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News, Telecommunications - Written by Renai LeMay on Wednesday, December 4, 2013 13:01 - 18 Comments
Defying the Senate: Turnbull to release NBN Review by end of 2013
news Communications Minister Malcolm Turnbull has signalled he will defy a Senate order to publish by next Monday the full Strategic Review which will guide the future of the NBN project, stating instead that he expects the document to be released by the end of 2013.
The Strategic Review is being led by NBN Co’s Board and executive management. Its primary objective is to evaluate both the current NBN operational and financial performance as well as the timing, financials and product offers under alternative models of delivering very fast broadband to homes and businesses across Australia. Its recommendations will help shape the Government’s decisions regarding the future of the project.
Last week, NBN Co executive chairman Ziggy Switkowski told the NBN Senate Select Committee that the company would deliver the Strategic Review to the Federal Government on Monday this week. This timeframe is in keeping with a pledge by Communications Minister Malcolm Turnbull that the review would be developed within 60 days of NBN Co having a new management team.
Subsequently, Greens Senator and Communications Spokesperson Scott Ludlam signalled he would file a motion in the Senate that the Coalition table the Strategic Review document no later than noon on Monday 9 December. It is believed that Labor’s Senators supported the motion to assist it to pass in the Senate.
Despite this motion, however, Turnbull stated yesterday that he only expected to release the document by the end of the year.
“The Government received the working draft of the strategic review at the close of business yesterday,” a statement issued by Turnbull’s office said. “The report still needs to be approved by the NBN Co board next week. The Government expects that the report will be released by the end of the year.”
“The NBN Co has many sensitive commercial relationships and negotiations ahead of it, not least of which with Telstra, Optus and the various construction partners. Accordingly the Strategic Review of necessity contains material which is commercial in confidence and which the NBN Co would earnestly request not be published.”
“On the other hand, the Government wishes to make as much of the review publicly available as possible in the interests of transparency.”
“Accordingly, the Government has asked NBN Co for its advice as to what material it believes should be redacted and will then make a judgement as to how much of the Strategic Review can be released without materially damaging the commercial interests of the NBN Co.”
This approach of providing the Government of the day with a draft of pending reports has largely become standard practice for the production of this style of report, under both Labor and the Coalition, although some commentators have criticised the approach for having the potential to undermine the independence of such reports.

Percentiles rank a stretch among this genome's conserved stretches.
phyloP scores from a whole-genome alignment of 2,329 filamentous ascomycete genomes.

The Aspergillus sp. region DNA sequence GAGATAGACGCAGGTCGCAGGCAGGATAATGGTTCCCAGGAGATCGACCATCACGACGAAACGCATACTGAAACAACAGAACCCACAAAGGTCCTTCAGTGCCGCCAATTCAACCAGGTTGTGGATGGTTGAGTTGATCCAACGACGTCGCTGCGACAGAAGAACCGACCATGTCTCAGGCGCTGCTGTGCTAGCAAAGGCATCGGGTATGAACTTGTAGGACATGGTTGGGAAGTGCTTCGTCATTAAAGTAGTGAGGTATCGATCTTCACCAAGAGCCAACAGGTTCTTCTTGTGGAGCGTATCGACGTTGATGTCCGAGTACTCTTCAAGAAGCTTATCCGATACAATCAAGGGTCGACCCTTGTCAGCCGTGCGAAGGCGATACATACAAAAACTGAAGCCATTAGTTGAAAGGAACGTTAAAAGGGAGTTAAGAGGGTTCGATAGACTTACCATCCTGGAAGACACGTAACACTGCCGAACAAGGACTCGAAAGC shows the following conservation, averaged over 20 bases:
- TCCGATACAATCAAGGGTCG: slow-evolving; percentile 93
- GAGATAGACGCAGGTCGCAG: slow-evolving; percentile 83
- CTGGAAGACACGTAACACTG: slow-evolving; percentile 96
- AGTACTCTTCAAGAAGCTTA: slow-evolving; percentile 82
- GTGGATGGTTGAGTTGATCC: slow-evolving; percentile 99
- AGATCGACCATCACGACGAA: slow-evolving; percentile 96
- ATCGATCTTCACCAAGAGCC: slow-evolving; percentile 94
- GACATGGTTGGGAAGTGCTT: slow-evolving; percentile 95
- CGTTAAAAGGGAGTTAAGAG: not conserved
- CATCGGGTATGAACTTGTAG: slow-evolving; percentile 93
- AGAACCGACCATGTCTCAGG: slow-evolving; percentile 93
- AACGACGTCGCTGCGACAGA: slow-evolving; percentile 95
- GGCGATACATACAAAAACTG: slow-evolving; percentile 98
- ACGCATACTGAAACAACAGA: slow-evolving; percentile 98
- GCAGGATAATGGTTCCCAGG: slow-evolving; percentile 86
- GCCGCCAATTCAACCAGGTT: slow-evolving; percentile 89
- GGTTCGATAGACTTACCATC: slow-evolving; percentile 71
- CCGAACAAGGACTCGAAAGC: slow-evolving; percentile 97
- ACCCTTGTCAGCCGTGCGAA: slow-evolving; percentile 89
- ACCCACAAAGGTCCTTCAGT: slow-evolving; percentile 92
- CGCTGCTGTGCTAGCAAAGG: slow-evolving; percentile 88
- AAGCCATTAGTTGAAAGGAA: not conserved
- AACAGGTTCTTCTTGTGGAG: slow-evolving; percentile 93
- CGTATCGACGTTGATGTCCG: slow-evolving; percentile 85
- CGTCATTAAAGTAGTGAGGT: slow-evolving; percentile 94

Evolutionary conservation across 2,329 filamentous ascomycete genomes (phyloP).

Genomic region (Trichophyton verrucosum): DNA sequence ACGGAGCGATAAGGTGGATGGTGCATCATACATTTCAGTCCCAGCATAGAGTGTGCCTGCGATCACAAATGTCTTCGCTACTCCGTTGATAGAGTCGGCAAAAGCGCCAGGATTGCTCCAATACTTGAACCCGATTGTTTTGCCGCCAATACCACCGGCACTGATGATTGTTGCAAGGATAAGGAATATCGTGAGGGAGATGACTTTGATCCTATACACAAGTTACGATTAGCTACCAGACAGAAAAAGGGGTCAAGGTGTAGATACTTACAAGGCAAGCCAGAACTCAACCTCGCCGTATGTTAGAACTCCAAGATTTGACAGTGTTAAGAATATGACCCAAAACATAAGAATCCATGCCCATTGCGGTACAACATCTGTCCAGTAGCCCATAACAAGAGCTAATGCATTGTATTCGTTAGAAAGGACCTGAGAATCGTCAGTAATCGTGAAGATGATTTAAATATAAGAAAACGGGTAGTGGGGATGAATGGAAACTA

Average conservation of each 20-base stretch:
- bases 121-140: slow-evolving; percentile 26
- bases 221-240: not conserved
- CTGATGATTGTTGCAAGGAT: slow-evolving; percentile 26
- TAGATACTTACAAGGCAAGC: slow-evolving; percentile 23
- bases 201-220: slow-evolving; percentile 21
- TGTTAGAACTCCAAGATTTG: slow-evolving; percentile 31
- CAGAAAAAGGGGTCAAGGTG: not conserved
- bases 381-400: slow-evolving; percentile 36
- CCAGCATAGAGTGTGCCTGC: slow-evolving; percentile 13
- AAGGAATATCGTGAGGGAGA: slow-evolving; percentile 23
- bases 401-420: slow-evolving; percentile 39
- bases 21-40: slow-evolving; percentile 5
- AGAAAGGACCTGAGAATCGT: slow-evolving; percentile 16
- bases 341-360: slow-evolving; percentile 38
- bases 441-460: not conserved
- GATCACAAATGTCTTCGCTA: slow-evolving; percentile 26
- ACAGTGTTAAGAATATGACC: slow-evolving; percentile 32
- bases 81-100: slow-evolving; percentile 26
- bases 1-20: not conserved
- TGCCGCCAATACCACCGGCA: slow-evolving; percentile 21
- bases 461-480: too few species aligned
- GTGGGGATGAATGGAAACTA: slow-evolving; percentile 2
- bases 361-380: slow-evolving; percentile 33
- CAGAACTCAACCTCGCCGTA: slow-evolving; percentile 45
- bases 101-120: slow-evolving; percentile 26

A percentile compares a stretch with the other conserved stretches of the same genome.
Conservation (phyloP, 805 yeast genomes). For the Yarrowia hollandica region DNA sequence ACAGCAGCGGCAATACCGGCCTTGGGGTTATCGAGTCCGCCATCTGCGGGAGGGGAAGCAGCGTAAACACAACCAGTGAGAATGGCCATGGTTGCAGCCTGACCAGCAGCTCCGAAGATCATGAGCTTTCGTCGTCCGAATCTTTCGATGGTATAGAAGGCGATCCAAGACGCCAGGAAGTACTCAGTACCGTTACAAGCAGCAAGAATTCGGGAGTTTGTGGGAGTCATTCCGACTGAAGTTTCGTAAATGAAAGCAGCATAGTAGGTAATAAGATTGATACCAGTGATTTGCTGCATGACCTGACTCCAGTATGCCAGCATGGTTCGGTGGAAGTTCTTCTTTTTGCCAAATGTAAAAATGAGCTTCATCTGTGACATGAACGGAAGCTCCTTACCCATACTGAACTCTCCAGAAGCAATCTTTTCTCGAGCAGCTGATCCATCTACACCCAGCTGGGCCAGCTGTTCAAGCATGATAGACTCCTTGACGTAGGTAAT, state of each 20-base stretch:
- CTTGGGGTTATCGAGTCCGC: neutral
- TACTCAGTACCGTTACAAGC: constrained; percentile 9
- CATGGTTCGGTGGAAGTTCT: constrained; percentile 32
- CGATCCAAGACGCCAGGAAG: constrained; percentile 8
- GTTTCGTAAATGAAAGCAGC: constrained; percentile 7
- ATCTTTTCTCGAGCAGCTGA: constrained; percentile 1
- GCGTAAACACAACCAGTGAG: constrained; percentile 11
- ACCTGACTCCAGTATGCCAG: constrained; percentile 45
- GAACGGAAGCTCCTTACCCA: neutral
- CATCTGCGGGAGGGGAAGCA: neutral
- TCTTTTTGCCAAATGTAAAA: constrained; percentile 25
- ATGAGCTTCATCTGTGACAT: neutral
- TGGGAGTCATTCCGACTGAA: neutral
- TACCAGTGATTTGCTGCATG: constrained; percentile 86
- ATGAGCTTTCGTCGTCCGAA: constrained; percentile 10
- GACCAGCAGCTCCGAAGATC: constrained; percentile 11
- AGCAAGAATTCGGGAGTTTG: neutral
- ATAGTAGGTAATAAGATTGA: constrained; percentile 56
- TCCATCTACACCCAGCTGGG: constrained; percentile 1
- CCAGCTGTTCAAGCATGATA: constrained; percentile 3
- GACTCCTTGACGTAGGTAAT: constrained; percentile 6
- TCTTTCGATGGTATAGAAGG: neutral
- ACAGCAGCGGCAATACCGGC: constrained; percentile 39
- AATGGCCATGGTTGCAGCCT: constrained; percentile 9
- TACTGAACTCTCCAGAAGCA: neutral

Like the Greens, Labor has also previously demanded Turnbull release the full NBN report. However, Labor is also withholding documents relating to the NBN project. Last week, for example, the Opposition confirmed it would not consent to key Labor cabinet documents related to the NBN being publicly released, despite the fact that the documents are several years old.
Of high interest is a report a report produced by investment bank Lazard back in 2010 that warned the then-Labor administration of major risks to the NBN plan. Details about the report were recently revealed by The Australian newspaper, but the report itself has never been released publicly. It was one of a number of reports commissioned by the Government at the time and presents one view of the NBN. Other reports presented different views.
The refusal to release the document let Turnbull off the hook somewhat, as the Minister had pledged to consider asking his department to publicly release his incoming ministerial briefing document if Labor allowed key NBN cabinet documents dating from its administration to be released.
“Cabinet documents are kept confidential by Governments of both persuasions,” said Clare at the time. “If Mr Turnbull wants to change that convention, he probably should run it by the Prime Minister.”
In addition, Communications Minister Stephen Conroy initially refused to release NBN Co’s first business plan delivered in late 2010. At the time, the Greens and Coalition teamed up in the Senate to compel the release of the document, but the then-Labor administration proved reticent to comply. Conroy eventually relented and released the document under intense public pressure to do so.
Image credit: Office of Malcolm Turnbull
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